Rempe, D. M. & Dietrich, W. E. Direct observations of rock moisture, a hidden component of the hydrologic cycle. Proc. Natl Acad. Sci. USA 115, 2664–2669 (2018).

    CAS  Article  ADS  Google Scholar 

  9. 9.

    Querejeta, J. I., Estrada-Medina, H., Allen, M. F. & Jiménez-Osornio, J. J. Water source partitioning among trees growing on shallow karst soils in a seasonally dry tropical climate. Oecologia 152, 26–36 (2007).

    Article  ADS  Google Scholar 

  10. 10.

    Evaristo, J. & McDonnell, J. J. Prevalence and magnitude of groundwater use by vegetation: a global stable isotope meta-analysis. Sci Rep. 7, 44110 (2017).

    Article  ADS  Google Scholar 

  11. 11.

    Barbeta, A. & Peñuelas, J. Relative contribution of groundwater to plant transpiration estimated with stable isotopes. Sci Rep. 7, 10580 (2017).

    Article  ADS  Google Scholar 

  12. 12.

    Jobbágy, E. G., Nosetto, M. D., Villagra, P. E. & Jackson, R. B. Water subsidies from mountains to deserts: their role in sustaining groundwater-fed oases in a sandy landscape. Ecol. Appl. 21, 678–694 (2011).

    Article  Google Scholar 

  13. 13.

    Fan, Y., Miguez-Macho, G., Jobbágy, E. G., Jackson, R. B. & Otero-Casal, C. Hydrologic regulation of plant rooting depth. Proc. Natl Acad. Sci. USA 114, 10572–10577 (2017).

    CAS  Article  ADS  Google Scholar 

  14. 14.

    Ellsworth, P. Z. & Sternberg, L. S. L. Seasonal water use by deciduous and evergreen woody species in a scrub community is based on water availability and root distribution. Ecohydrology 551, 538–551 (2015).

    Article  Google Scholar 

  15. 15.

    Sohel, S. Spatial and Temporal Variation of Sources of Water Across Multiple Tropical Rainforest Trees. PhD thesis, Univ. Queensland (2019).

  16. 16.

    Williams, D. G. & Ehleringer, J. R. Intra- and interspecific variation for summer precipitation use in pinyon-juniper woodlands. Ecol. Monogr. 70, 517–537 (2000).

    Google Scholar 

  17. 17.

    Allen, S. T., Kirchner, J. W., Braun, S., Siegwolf, R., T. W. & Goldsmith, G. R. Seasonal origins of soil water used by trees. Hydrol. Earth Syst. Sci. 23, 1199–1210 (2019).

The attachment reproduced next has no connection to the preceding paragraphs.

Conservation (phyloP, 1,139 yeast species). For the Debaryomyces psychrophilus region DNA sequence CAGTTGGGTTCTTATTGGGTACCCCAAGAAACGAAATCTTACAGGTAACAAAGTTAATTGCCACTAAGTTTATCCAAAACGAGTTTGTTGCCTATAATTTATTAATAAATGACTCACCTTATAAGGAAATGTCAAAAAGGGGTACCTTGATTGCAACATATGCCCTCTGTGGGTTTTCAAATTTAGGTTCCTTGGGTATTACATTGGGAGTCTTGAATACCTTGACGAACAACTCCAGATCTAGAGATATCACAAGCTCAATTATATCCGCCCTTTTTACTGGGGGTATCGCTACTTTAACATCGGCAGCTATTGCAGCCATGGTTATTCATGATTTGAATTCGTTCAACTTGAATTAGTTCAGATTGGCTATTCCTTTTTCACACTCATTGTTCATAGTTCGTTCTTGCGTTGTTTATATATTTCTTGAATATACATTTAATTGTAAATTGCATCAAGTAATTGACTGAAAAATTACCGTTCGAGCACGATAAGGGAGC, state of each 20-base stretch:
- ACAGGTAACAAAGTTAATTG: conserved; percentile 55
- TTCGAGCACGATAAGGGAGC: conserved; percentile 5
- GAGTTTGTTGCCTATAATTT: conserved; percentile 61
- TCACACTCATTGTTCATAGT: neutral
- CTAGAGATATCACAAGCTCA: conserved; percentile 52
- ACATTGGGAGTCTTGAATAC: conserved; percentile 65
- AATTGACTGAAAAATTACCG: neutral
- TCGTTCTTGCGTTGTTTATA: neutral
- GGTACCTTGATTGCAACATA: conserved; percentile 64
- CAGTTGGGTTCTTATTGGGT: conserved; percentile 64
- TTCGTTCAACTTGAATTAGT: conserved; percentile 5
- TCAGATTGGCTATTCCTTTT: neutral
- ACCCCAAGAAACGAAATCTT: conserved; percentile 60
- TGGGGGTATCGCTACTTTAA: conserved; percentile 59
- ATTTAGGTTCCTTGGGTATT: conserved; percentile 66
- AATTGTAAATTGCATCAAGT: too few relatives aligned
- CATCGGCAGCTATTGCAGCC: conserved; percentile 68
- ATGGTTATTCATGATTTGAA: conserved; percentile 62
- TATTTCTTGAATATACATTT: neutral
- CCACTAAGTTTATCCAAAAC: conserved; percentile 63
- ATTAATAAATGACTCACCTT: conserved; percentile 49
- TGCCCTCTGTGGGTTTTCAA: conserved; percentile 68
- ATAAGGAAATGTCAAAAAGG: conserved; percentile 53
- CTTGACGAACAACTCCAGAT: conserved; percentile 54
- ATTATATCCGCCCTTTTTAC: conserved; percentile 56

CAS  Article  ADS  Google Scholar 

  18. 18.

    David, T. S. et al. Water-use strategies in two co-occurring Mediterranean evergreen oaks: surviving the summer drought. Tree Physiol. 27, 793–803 (2007).

    CAS  Article  Google Scholar 

  19. 19.

    Zencich, S. J., Froend, R. H., Turner, J. V. & Gailitis, V. Influence of groundwater depth on the seasonal sources of water accessed by Banksia tree species on a shallow, sandy coastal aquifer. Oecologia 131, 8–19 (2002).

    Article  ADS  Google Scholar 

  20. 20.

    Naumburg, E., Mata-Gonzalez, R., Hunter, R. G. & Martin, D. W. Phreatophytic vegetation and groundwater fluctuations: a review of current research and application of ecosystem response modeling with an emphasis on Great Basin vegetation. Environ. Manage. 35, 726–740 (2005).

    Article  Google Scholar 

  21. 21.

    Snyder, K. A. & Williams, D. G. Water sources used by riparian trees varies among stream types on the San Pedro River, Arizona. Agric. For. Meteorol. 105, 227–240 (2000).

    Article  ADS  Google Scholar 

  22. 22.

    Kottek, M., Grieser, J., Beck, C., Rudolf, B. & Rubel, F. World map of the Köppen–Geiger climate classification updated. Meteorol. Zeitschrift 15, 259–263 (2006).

    Article  ADS  Google Scholar 

  23. 23.

    Eleringer J. R. & Dawson T. Water uptake by plants: perspectives from stable isotope composition. Plant Cell Environ. 1073–1082 (1992).

  24. 24.

    Dawson, T. E., Mambelli, S., Plamboeck, A. H., Templer, P. H. & Tu, K. P. Stable isotopes in plant ecology. Annu. Rev. Ecol. Syst. 33, 507–559 (2002).

    Article  Google Scholar 

  25. 25.

    Rothfuss, Y. & Javaux, M. Reviews and syntheses: isotopic approaches to quantify root water uptake: a review and comparison of methods. Biogeosciences 14, 2199–2224 (2017).

    CAS  Article  ADS  Google Scholar 

  26. 26.

    Orlowski, N. et al. Inter-laboratory comparison of cryogenic water extraction systems for stable isotope analysis of soil water. Hydrol. Earth Syst. Sci. 22, 3619–3637 (2018).

    CAS  Article  ADS  Google Scholar 

  27. 27.

    Chen, Y. et al. Stem water cryogenic extraction biases estimation in deuterium isotope composition of plant source water. Proc. Natl Acad. Sci. USA 117, 33345–33350 (2021).

    Article  ADS  Google Scholar 

  28. 28.

    Pastorello, G., Trotta, C., Canfora, E. & Al., E. The FLUXNET2015 dataset and the ONEFlux processing pipeline for eddy covariance data. Sci. Data 7, 225 (2020).